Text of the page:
For beginners in anaesthesia, self-training with an audiovisual checklist improves safety during anaesthesia induction: A randomised, controlled two-centre study

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Abstract

BACKGROUND

Beginners in residency programmes in anaesthesia are challenged because working environment is complex, and they cannot rely on experience to meet challenges. During this early stage, residents need rules and structures to guide their actions and ensure patient safety.

OBJECTIVE

We investigated whether self-training with an electronic audiovisual checklist app on a mobile phone would produce a long-term improvement in the safety-relevant actions during induction of general anaesthesia.

DESIGN, SETTING AND PARTICIPANTS

During the first month of their anaesthesia residency, we randomised 26 residents to the intervention and control groups. The study was performed between August 2013 and December 2014 in two university hospitals in Germany.

INTERVENTION

In addition to normal training, the residents of the intervention group trained themselves on well tolerated induction using the electronic checklist for at least 60 consecutive general anaesthesia inductions.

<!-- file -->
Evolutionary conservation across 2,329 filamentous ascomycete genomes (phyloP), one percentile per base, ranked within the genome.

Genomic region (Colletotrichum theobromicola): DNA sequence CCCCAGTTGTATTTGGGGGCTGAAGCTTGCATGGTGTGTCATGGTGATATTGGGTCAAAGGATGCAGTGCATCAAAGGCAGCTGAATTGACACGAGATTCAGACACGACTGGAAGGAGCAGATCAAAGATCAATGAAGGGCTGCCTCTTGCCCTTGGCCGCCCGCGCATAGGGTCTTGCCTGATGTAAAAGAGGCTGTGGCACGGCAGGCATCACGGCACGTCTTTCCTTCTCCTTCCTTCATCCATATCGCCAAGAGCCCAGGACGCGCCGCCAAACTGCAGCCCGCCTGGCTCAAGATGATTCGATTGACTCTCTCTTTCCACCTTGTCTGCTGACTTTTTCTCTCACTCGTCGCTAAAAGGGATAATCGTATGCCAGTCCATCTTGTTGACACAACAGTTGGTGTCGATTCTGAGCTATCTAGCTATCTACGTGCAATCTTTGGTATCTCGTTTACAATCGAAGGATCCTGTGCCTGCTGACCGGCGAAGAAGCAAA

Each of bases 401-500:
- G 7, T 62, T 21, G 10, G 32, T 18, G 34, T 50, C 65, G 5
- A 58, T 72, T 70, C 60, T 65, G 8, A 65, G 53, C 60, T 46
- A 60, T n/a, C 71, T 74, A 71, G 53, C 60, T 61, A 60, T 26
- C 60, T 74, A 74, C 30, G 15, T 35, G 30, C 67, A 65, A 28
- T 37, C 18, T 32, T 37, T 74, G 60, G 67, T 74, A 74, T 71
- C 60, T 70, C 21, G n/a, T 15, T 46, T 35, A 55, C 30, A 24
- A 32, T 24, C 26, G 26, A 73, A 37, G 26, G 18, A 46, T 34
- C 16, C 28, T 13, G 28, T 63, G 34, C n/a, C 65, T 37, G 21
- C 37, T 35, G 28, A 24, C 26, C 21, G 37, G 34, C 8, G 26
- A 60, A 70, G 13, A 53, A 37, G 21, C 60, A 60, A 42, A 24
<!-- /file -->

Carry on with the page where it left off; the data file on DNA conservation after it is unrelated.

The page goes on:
MAIN OUTCOME MEASURES

After an initial learning phase, all residents were observed during one induction of general anaesthesia. The primary outcome was the number of safety items completed during this anaesthesia induction. Secondary outcomes were similar observations 4 and 8 weeks later.

RESULTS

Immediately, and 4 weeks after the first learning phase, residents in the intervention group completed a significantly greater number of safety checks than residents in the control group 2.8 [95% confidence interval (CI) 0.4 to 5.1, P = 0.021, Cohen's d = 0.47] and 3.7 (95% CI 1.3 to 6.1, P = 0.003, Cohen's d = 0.61), respectively. The difference between the groups had disappeared by 8 weeks: mean difference in the number of safety checks at 8 weeks was 0.4, 95% CI −2.0 to 2.8, P = 0.736, Cohen's d = 0.07).

CONCLUSION

The use of an audiovisual self-training checklists improves safety-relevant behaviour in the early stages of a residency training programme in anaesthesia.

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